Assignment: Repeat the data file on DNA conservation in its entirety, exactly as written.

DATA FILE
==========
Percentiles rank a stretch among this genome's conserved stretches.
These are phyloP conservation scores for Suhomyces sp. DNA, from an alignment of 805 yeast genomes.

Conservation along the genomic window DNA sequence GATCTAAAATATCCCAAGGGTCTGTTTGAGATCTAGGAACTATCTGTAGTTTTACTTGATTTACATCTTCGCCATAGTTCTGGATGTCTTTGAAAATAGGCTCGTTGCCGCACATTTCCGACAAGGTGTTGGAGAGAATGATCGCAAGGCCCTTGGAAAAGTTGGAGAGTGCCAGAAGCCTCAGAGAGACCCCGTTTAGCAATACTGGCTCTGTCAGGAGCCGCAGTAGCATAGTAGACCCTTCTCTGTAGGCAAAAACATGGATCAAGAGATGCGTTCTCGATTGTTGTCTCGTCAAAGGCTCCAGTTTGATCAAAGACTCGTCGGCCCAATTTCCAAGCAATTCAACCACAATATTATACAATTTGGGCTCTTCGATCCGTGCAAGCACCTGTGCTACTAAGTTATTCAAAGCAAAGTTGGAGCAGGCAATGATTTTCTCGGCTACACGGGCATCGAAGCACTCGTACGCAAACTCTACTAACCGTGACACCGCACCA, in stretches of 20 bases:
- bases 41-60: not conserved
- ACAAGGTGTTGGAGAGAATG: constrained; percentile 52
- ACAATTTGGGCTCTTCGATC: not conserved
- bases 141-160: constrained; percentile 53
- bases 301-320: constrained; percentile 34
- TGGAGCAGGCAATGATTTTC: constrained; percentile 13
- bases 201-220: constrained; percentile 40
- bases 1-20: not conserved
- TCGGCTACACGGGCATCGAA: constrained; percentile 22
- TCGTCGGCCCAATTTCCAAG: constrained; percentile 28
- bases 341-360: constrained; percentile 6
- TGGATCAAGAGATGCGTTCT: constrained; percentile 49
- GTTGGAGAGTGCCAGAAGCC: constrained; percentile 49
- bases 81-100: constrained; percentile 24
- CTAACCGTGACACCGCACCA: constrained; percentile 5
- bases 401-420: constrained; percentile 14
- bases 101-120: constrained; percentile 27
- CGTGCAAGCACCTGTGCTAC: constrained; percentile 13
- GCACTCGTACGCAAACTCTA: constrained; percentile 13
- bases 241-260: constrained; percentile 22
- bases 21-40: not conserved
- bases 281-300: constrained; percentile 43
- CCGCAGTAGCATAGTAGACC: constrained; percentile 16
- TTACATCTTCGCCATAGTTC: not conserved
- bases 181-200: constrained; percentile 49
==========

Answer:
Percentiles rank a stretch among this genome's conserved stretches.
These are phyloP conservation scores for Suhomyces sp. DNA, from an alignment of 805 yeast genomes.

Conservation along the genomic window DNA sequence GATCTAAAATATCCCAAGGGTCTGTTTGAGATCTAGGAACTATCTGTAGTTTTACTTGATTTACATCTTCGCCATAGTTCTGGATGTCTTTGAAAATAGGCTCGTTGCCGCACATTTCCGACAAGGTGTTGGAGAGAATGATCGCAAGGCCCTTGGAAAAGTTGGAGAGTGCCAGAAGCCTCAGAGAGACCCCGTTTAGCAATACTGGCTCTGTCAGGAGCCGCAGTAGCATAGTAGACCCTTCTCTGTAGGCAAAAACATGGATCAAGAGATGCGTTCTCGATTGTTGTCTCGTCAAAGGCTCCAGTTTGATCAAAGACTCGTCGGCCCAATTTCCAAGCAATTCAACCACAATATTATACAATTTGGGCTCTTCGATCCGTGCAAGCACCTGTGCTACTAAGTTATTCAAAGCAAAGTTGGAGCAGGCAATGATTTTCTCGGCTACACGGGCATCGAAGCACTCGTACGCAAACTCTACTAACCGTGACACCGCACCA, in stretches of 20 bases:
- bases 41-60: not conserved
- ACAAGGTGTTGGAGAGAATG: constrained; percentile 52
- ACAATTTGGGCTCTTCGATC: not conserved
- bases 141-160: constrained; percentile 53
- bases 301-320: constrained; percentile 34
- TGGAGCAGGCAATGATTTTC: constrained; percentile 13
- bases 201-220: constrained; percentile 40
- bases 1-20: not conserved
- TCGGCTACACGGGCATCGAA: constrained; percentile 22
- TCGTCGGCCCAATTTCCAAG: constrained; percentile 28
- bases 341-360: constrained; percentile 6
- TGGATCAAGAGATGCGTTCT: constrained; percentile 49
- GTTGGAGAGTGCCAGAAGCC: constrained; percentile 49
- bases 81-100: constrained; percentile 24
- CTAACCGTGACACCGCACCA: constrained; percentile 5
- bases 401-420: constrained; percentile 14
- bases 101-120: constrained; percentile 27
- CGTGCAAGCACCTGTGCTAC: constrained; percentile 13
- GCACTCGTACGCAAACTCTA: constrained; percentile 13
- bases 241-260: constrained; percentile 22
- bases 21-40: not conserved
- bases 281-300: constrained; percentile 43
- CCGCAGTAGCATAGTAGACC: constrained; percentile 16
- TTACATCTTCGCCATAGTTC: not conserved
- bases 181-200: constrained; percentile 49